Democratic Senate Leader Darrell Steinberg sent a message to the administration last week.  

“Do not make the actual transition unless you are assured that the child who has a doctor and sees a doctor under one program – HF’s – will be able to have ready access to a doctor when they’re shifted.”

Valley fever treatments can do harm as they heal

Dec 8, 2012

Thousands of California and Arizona adults and children annually contract valley fever and find themselves battling the disease for months or years — missing work and school, spending weeks in the hospital — with frequent recurrences.

If they had a bacterial infection — food poisoning, strep throat or a boil on the skin — their doctor could reach for multiple, cost-effective antibiotics that usually are able to kill the bacteria, even though resistance to antibiotics is on the rise.

December 1st is World AIDS Day. Here in California, health officials say the face of the disease is getting younger. 

More than 110,000 Californians are currently living with an HIV or AIDS diagnosis, and roughly 14 cases are diagnosed in the state every day. 

Dr. Gil Chavez of the California Department of Public Health says he’s seeing more cases among young, gay, minorities. 

“The 13-24 year age group is the only demographic group in the state where we have seen an increasing – in new HIV infections.” 

For Some California Prisoners, Valley Fever Becomes A Life Sentence

Nov 26, 2012
Kevin Walker

Kevin Walker arrived at Taft Correctional Institution, a federal prison in western Kern County, in December 1999 to serve a 14-year sentence for attempted possession of cocaine.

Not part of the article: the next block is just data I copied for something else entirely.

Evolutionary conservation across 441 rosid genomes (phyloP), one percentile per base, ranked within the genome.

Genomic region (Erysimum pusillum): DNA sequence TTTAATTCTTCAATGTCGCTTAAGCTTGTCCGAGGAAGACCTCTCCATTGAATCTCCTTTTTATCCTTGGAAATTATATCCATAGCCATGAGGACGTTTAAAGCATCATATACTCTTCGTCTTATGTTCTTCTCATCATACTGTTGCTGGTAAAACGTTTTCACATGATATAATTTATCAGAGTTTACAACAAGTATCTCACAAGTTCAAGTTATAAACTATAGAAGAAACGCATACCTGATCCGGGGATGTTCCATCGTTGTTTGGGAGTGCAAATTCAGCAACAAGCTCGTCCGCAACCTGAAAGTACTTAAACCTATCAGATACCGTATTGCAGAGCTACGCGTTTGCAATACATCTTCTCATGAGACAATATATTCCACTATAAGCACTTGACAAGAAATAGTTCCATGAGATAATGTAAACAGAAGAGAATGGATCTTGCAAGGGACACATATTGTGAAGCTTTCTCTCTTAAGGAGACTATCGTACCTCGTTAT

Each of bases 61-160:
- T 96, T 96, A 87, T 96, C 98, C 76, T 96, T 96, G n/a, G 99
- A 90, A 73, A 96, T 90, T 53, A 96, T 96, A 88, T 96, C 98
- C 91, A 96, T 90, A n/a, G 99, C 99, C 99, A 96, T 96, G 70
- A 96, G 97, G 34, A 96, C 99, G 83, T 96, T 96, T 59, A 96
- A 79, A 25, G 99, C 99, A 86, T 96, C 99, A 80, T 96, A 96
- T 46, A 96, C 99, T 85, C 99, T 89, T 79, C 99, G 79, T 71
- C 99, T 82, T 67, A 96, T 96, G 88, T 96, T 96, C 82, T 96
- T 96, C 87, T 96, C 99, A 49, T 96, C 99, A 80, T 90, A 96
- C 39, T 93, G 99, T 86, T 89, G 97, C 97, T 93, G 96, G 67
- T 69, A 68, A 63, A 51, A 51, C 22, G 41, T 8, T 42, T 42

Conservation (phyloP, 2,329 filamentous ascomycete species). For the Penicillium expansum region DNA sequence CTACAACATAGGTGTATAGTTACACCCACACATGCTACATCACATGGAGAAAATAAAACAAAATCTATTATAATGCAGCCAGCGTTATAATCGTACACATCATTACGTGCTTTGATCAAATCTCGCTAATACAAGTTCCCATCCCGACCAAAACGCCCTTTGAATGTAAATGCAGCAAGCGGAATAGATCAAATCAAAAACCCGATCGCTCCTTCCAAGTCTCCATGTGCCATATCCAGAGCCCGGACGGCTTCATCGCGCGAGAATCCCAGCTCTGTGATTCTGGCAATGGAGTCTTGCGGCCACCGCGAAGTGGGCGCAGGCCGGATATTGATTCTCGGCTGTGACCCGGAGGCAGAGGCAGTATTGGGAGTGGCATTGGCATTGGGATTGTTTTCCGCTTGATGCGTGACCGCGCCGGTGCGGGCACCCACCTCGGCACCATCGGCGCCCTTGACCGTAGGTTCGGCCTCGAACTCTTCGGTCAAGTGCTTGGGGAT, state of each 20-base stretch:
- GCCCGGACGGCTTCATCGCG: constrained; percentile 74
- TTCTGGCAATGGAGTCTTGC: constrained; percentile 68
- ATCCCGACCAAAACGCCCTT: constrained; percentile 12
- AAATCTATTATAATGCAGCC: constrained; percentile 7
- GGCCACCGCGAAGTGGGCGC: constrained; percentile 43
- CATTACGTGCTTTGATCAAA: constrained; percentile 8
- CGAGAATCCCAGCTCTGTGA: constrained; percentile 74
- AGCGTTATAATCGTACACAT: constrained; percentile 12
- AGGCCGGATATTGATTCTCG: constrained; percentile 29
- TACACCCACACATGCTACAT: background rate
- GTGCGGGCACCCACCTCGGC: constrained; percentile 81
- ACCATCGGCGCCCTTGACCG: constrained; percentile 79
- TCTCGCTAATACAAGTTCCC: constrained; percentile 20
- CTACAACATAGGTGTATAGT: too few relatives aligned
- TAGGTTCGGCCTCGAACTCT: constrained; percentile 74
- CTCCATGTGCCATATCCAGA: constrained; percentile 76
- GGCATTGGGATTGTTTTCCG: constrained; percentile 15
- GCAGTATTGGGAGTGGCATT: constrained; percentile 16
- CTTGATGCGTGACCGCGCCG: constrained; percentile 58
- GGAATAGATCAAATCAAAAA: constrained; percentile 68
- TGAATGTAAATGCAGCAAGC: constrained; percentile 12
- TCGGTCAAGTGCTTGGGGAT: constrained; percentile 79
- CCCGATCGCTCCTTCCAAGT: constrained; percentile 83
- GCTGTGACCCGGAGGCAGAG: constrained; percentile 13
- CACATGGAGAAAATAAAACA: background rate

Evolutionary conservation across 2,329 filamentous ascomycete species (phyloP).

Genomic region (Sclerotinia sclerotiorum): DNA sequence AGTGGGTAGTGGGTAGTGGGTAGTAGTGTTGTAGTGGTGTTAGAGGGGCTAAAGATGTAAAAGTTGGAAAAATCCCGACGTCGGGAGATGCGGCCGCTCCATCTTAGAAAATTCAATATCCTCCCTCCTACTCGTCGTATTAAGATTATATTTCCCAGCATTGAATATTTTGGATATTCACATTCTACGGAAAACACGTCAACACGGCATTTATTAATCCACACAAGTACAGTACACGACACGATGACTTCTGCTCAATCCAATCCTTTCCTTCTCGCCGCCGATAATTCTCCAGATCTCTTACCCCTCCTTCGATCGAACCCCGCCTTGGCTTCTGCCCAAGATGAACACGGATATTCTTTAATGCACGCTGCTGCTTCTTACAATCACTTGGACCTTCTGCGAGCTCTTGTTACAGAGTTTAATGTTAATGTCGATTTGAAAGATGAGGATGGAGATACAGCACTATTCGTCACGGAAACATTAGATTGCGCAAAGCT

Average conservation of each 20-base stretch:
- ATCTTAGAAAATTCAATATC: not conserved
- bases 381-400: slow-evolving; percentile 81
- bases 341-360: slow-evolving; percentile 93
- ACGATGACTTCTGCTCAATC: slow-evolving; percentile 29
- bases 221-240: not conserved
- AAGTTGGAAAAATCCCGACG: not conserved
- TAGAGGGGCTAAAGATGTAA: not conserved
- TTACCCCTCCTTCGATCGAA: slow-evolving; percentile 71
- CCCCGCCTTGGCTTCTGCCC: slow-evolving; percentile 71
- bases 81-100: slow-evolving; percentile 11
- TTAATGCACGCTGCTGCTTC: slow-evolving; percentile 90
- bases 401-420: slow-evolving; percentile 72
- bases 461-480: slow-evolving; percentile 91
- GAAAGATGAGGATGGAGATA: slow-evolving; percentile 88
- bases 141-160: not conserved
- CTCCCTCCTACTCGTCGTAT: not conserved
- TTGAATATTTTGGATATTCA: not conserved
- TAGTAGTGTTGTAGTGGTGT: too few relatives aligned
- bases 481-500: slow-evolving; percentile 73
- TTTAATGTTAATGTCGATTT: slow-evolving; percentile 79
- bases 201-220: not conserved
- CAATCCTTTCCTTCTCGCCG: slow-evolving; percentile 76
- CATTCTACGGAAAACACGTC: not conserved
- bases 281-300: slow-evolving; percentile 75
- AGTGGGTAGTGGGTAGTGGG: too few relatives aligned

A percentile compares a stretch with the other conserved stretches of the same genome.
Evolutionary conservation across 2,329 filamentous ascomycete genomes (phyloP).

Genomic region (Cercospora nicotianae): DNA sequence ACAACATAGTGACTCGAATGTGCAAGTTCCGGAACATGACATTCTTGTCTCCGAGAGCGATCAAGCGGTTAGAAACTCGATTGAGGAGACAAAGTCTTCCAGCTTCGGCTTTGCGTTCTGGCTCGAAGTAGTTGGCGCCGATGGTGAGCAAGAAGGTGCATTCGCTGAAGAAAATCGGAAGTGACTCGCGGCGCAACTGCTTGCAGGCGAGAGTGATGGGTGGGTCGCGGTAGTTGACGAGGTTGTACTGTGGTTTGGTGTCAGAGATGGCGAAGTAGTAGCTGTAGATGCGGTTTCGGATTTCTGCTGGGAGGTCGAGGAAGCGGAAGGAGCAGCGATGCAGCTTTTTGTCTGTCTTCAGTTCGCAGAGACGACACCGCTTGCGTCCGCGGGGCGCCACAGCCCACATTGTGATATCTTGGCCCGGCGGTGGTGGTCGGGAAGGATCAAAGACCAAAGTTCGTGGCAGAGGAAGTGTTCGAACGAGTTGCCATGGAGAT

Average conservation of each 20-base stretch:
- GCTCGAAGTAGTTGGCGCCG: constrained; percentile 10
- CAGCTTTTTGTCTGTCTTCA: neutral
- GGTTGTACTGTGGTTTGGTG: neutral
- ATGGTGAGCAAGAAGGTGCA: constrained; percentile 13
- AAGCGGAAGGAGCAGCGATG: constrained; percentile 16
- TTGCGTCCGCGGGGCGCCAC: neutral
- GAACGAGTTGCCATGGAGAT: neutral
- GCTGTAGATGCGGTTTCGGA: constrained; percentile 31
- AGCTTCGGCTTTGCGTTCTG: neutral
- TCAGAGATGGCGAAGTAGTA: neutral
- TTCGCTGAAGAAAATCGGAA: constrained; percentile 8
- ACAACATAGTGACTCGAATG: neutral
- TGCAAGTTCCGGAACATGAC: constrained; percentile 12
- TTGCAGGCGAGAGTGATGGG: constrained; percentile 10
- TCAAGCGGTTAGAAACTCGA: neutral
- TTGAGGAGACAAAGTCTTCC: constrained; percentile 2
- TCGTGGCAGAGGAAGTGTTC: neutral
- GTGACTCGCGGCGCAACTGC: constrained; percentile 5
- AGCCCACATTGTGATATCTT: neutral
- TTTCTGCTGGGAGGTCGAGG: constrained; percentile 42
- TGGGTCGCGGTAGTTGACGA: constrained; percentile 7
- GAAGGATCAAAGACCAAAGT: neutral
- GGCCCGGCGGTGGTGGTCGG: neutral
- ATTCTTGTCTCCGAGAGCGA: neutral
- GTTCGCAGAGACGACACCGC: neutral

But another kind of sentence awaited him, one far more painful than confinement alone.

In July 2001, fluid-leaking boils broke out across Walker’s face and body. Once he was diagnosed with valley fever, doctors put him on an antifungal drug — amphotericin B — but the drug was so powerful that it caused his kidneys and liver to begin failing.

Valley fever takes an animal toll, and pets rely on the same treatments as people

Nov 19, 2012
Henry A. Barrios / The Bakersfield Californian

The first valley fever victim that Dr. Demosthenes Pappagianis remembers was Mbongo — a gorilla at the San Diego Zoo

“I was a kid in San Diego at the time and saw the article in the newspaper,” recalled the veteran researcher on the animal’s 1942 death from the disease, also known as coccidiomycosis. “I didn’t know what cocci were at that time, but I knew that a gorilla at the zoo had died.”

Valley Fever Research For Pets May Yield Benefits For Humans

Nov 19, 2012